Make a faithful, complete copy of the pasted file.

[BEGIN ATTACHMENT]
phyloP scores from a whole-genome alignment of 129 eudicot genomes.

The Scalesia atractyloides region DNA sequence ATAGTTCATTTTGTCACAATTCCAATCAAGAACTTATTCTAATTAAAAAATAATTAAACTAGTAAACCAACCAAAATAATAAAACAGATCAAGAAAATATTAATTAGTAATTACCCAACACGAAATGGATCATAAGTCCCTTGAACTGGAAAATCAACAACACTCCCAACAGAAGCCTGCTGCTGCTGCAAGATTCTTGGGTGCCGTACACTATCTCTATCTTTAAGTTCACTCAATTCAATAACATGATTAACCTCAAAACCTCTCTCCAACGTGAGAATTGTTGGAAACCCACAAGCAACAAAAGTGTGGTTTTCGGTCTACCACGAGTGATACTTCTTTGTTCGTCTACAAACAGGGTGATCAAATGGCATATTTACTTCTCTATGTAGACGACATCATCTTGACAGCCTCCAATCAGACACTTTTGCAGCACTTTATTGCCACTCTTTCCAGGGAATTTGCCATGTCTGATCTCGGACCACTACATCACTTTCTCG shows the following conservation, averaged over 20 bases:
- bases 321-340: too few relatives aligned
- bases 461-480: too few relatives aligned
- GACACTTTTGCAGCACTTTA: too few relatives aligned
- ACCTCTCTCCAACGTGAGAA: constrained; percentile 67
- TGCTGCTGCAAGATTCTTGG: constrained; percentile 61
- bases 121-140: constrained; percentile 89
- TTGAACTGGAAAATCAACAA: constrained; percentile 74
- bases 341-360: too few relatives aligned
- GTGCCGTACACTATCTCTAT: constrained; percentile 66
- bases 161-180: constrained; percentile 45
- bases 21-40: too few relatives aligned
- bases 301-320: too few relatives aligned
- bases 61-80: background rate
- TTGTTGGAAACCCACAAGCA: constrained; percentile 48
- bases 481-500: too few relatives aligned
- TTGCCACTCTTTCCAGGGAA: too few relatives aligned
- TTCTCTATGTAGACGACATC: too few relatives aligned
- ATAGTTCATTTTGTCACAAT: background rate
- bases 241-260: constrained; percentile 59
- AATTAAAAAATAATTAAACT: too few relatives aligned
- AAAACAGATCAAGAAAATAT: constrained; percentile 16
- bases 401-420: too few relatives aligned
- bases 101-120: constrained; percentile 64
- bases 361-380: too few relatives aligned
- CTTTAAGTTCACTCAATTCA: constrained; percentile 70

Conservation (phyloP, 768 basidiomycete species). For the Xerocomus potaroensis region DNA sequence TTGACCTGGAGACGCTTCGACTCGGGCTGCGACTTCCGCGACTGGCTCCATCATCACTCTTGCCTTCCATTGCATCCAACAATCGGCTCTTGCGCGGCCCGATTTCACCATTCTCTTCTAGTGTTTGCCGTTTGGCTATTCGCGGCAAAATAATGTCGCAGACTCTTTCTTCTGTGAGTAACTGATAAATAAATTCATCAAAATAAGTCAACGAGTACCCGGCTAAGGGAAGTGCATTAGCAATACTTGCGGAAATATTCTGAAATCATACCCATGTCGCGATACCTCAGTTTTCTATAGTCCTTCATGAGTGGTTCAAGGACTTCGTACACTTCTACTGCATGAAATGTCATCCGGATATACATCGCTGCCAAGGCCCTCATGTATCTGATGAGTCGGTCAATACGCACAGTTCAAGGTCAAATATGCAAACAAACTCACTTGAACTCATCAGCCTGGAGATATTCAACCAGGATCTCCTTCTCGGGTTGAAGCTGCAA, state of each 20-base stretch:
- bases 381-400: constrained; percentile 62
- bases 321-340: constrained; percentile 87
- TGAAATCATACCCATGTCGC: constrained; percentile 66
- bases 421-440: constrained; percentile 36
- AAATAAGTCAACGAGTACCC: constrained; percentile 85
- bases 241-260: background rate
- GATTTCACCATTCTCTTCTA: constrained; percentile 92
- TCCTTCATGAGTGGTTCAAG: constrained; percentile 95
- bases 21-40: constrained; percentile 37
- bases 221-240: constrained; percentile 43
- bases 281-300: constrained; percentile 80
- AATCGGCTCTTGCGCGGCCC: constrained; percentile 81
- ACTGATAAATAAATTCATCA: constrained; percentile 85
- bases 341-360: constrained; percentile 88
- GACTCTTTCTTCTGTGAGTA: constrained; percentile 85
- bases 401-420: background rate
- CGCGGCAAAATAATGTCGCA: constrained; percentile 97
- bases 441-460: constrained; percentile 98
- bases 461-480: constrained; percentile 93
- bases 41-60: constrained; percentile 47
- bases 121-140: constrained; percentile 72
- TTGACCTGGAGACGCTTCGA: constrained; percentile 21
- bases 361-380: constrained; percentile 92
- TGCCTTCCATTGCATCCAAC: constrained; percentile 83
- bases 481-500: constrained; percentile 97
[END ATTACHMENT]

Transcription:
phyloP scores from a whole-genome alignment of 129 eudicot genomes.

The Scalesia atractyloides region DNA sequence ATAGTTCATTTTGTCACAATTCCAATCAAGAACTTATTCTAATTAAAAAATAATTAAACTAGTAAACCAACCAAAATAATAAAACAGATCAAGAAAATATTAATTAGTAATTACCCAACACGAAATGGATCATAAGTCCCTTGAACTGGAAAATCAACAACACTCCCAACAGAAGCCTGCTGCTGCTGCAAGATTCTTGGGTGCCGTACACTATCTCTATCTTTAAGTTCACTCAATTCAATAACATGATTAACCTCAAAACCTCTCTCCAACGTGAGAATTGTTGGAAACCCACAAGCAACAAAAGTGTGGTTTTCGGTCTACCACGAGTGATACTTCTTTGTTCGTCTACAAACAGGGTGATCAAATGGCATATTTACTTCTCTATGTAGACGACATCATCTTGACAGCCTCCAATCAGACACTTTTGCAGCACTTTATTGCCACTCTTTCCAGGGAATTTGCCATGTCTGATCTCGGACCACTACATCACTTTCTCG shows the following conservation, averaged over 20 bases:
- bases 321-340: too few relatives aligned
- bases 461-480: too few relatives aligned
- GACACTTTTGCAGCACTTTA: too few relatives aligned
- ACCTCTCTCCAACGTGAGAA: constrained; percentile 67
- TGCTGCTGCAAGATTCTTGG: constrained; percentile 61
- bases 121-140: constrained; percentile 89
- TTGAACTGGAAAATCAACAA: constrained; percentile 74
- bases 341-360: too few relatives aligned
- GTGCCGTACACTATCTCTAT: constrained; percentile 66
- bases 161-180: constrained; percentile 45
- bases 21-40: too few relatives aligned
- bases 301-320: too few relatives aligned
- bases 61-80: background rate
- TTGTTGGAAACCCACAAGCA: constrained; percentile 48
- bases 481-500: too few relatives aligned
- TTGCCACTCTTTCCAGGGAA: too few relatives aligned
- TTCTCTATGTAGACGACATC: too few relatives aligned
- ATAGTTCATTTTGTCACAAT: background rate
- bases 241-260: constrained; percentile 59
- AATTAAAAAATAATTAAACT: too few relatives aligned
- AAAACAGATCAAGAAAATAT: constrained; percentile 16
- bases 401-420: too few relatives aligned
- bases 101-120: constrained; percentile 64
- bases 361-380: too few relatives aligned
- CTTTAAGTTCACTCAATTCA: constrained; percentile 70

Conservation (phyloP, 768 basidiomycete species). For the Xerocomus potaroensis region DNA sequence TTGACCTGGAGACGCTTCGACTCGGGCTGCGACTTCCGCGACTGGCTCCATCATCACTCTTGCCTTCCATTGCATCCAACAATCGGCTCTTGCGCGGCCCGATTTCACCATTCTCTTCTAGTGTTTGCCGTTTGGCTATTCGCGGCAAAATAATGTCGCAGACTCTTTCTTCTGTGAGTAACTGATAAATAAATTCATCAAAATAAGTCAACGAGTACCCGGCTAAGGGAAGTGCATTAGCAATACTTGCGGAAATATTCTGAAATCATACCCATGTCGCGATACCTCAGTTTTCTATAGTCCTTCATGAGTGGTTCAAGGACTTCGTACACTTCTACTGCATGAAATGTCATCCGGATATACATCGCTGCCAAGGCCCTCATGTATCTGATGAGTCGGTCAATACGCACAGTTCAAGGTCAAATATGCAAACAAACTCACTTGAACTCATCAGCCTGGAGATATTCAACCAGGATCTCCTTCTCGGGTTGAAGCTGCAA, state of each 20-base stretch:
- bases 381-400: constrained; percentile 62
- bases 321-340: constrained; percentile 87
- TGAAATCATACCCATGTCGC: constrained; percentile 66
- bases 421-440: constrained; percentile 36
- AAATAAGTCAACGAGTACCC: constrained; percentile 85
- bases 241-260: background rate
- GATTTCACCATTCTCTTCTA: constrained; percentile 92
- TCCTTCATGAGTGGTTCAAG: constrained; percentile 95
- bases 21-40: constrained; percentile 37
- bases 221-240: constrained; percentile 43
- bases 281-300: constrained; percentile 80
- AATCGGCTCTTGCGCGGCCC: constrained; percentile 81
- ACTGATAAATAAATTCATCA: constrained; percentile 85
- bases 341-360: constrained; percentile 88
- GACTCTTTCTTCTGTGAGTA: constrained; percentile 85
- bases 401-420: background rate
- CGCGGCAAAATAATGTCGCA: constrained; percentile 97
- bases 441-460: constrained; percentile 98
- bases 461-480: constrained; percentile 93
- bases 41-60: constrained; percentile 47
- bases 121-140: constrained; percentile 72
- TTGACCTGGAGACGCTTCGA: constrained; percentile 21
- bases 361-380: constrained; percentile 92
- TGCCTTCCATTGCATCCAAC: constrained; percentile 83
- bases 481-500: constrained; percentile 97